Yes. We are used to thinking that dark matter is somewhere far away and it just plays with the astronomers, but according to the theory dark matter is all around us. The minor issue is: how can we detect something that influences gravity, but cannot be detected with the tools we use.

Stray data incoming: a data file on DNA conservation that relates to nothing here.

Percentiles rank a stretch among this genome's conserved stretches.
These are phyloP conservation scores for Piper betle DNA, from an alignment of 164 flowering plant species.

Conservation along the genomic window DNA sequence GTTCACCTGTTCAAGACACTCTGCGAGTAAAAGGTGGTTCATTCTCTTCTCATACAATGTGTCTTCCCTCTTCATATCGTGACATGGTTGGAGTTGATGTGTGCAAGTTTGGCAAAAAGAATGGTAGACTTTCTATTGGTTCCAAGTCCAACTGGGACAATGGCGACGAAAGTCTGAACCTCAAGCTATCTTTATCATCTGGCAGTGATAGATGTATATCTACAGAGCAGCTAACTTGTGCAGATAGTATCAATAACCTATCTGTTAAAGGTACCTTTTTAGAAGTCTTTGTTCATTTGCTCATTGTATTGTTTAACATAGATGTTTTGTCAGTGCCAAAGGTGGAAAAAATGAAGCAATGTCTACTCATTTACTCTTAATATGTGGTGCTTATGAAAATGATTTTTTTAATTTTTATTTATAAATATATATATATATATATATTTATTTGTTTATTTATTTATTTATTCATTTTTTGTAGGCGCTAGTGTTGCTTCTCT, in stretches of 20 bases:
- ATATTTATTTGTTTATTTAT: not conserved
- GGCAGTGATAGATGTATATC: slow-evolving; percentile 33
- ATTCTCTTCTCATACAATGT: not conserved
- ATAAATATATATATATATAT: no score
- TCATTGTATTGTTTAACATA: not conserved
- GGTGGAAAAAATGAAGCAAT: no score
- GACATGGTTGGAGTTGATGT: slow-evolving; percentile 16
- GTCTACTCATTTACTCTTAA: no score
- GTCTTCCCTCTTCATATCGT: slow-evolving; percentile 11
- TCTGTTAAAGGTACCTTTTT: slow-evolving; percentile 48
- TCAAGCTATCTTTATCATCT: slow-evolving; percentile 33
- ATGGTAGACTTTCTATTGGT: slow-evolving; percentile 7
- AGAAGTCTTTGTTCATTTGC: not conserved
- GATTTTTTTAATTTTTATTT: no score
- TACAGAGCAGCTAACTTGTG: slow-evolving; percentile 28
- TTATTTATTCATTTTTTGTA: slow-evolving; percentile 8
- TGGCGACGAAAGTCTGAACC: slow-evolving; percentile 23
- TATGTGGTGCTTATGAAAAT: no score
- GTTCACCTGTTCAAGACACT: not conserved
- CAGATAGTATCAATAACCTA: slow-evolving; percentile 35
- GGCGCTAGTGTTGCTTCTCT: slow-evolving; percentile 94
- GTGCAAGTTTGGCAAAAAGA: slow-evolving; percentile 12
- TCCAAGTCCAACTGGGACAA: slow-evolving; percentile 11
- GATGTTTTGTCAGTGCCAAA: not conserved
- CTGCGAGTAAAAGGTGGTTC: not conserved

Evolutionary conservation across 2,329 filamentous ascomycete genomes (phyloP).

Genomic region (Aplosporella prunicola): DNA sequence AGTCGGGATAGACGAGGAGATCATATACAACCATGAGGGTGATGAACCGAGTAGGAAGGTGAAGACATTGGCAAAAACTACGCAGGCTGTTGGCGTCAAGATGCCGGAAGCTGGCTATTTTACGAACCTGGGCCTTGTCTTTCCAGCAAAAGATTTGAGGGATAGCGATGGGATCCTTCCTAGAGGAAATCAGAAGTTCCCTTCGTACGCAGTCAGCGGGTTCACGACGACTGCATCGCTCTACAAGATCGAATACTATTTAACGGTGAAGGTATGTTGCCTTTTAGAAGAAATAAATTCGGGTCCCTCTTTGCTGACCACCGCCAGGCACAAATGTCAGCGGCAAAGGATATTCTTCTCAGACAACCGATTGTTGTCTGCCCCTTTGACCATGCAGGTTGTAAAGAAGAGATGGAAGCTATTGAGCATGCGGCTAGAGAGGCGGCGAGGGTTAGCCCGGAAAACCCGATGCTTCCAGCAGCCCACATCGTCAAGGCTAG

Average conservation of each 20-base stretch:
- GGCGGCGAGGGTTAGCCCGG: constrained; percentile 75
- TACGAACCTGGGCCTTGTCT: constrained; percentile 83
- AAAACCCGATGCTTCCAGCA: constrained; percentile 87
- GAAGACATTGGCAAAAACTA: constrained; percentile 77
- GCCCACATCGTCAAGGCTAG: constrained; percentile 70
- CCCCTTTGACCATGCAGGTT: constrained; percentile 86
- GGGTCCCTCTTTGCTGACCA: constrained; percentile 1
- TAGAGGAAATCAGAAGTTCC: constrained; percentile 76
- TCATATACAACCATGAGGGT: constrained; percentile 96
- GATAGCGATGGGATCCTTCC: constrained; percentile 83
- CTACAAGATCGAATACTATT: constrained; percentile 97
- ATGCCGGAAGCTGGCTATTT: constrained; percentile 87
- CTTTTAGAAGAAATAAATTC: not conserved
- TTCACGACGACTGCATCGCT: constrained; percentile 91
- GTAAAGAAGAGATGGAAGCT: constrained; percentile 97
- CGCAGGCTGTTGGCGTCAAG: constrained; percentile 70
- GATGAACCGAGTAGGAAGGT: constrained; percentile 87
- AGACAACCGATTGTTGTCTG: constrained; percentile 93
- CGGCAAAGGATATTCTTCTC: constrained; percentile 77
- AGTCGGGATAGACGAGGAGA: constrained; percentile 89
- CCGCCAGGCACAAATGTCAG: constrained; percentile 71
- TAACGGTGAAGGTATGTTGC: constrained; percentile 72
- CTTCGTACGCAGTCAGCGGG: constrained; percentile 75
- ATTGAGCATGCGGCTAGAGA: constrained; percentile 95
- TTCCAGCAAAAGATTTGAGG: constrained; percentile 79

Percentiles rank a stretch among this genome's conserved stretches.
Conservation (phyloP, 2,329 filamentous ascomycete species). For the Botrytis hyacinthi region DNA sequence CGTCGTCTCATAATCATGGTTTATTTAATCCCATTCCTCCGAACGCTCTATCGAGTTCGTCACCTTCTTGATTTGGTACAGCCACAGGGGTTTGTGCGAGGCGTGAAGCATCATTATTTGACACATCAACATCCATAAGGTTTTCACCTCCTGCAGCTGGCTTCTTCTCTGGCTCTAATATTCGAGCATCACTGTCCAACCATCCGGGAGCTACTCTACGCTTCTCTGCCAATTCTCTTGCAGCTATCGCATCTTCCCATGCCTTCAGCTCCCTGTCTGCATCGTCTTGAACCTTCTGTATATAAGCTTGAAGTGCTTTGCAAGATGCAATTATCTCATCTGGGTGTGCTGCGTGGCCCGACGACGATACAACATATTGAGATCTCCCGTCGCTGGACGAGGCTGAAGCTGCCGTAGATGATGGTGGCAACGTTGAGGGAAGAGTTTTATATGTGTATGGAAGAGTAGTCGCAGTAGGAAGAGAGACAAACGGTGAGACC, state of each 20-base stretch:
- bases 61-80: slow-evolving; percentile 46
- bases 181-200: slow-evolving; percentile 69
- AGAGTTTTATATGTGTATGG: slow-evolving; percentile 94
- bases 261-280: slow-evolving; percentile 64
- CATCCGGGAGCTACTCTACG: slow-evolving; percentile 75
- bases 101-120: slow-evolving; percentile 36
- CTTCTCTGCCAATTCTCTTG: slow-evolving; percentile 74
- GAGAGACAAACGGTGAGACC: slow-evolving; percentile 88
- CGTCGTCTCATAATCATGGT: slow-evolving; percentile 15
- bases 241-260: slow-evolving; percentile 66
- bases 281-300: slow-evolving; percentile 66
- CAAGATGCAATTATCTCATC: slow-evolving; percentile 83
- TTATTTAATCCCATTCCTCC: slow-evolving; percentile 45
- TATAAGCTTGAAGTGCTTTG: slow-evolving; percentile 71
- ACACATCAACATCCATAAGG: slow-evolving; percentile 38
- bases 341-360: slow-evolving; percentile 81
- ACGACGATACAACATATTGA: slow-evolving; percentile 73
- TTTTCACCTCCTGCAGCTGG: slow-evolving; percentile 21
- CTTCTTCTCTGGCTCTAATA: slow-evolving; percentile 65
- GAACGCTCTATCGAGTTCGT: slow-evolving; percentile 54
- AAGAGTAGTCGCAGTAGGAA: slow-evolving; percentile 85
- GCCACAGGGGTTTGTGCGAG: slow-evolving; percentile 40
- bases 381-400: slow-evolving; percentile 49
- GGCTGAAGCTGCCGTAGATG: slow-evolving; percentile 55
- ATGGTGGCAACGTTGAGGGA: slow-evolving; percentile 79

Mostly we analyse something using some kind of radiation (X, gamma, IR, visible), or chemical interaction or mechanical interaction. But when the matter we are searching for is everywhere how can we use something that is outside it to be able to catch it. Interesting indeed.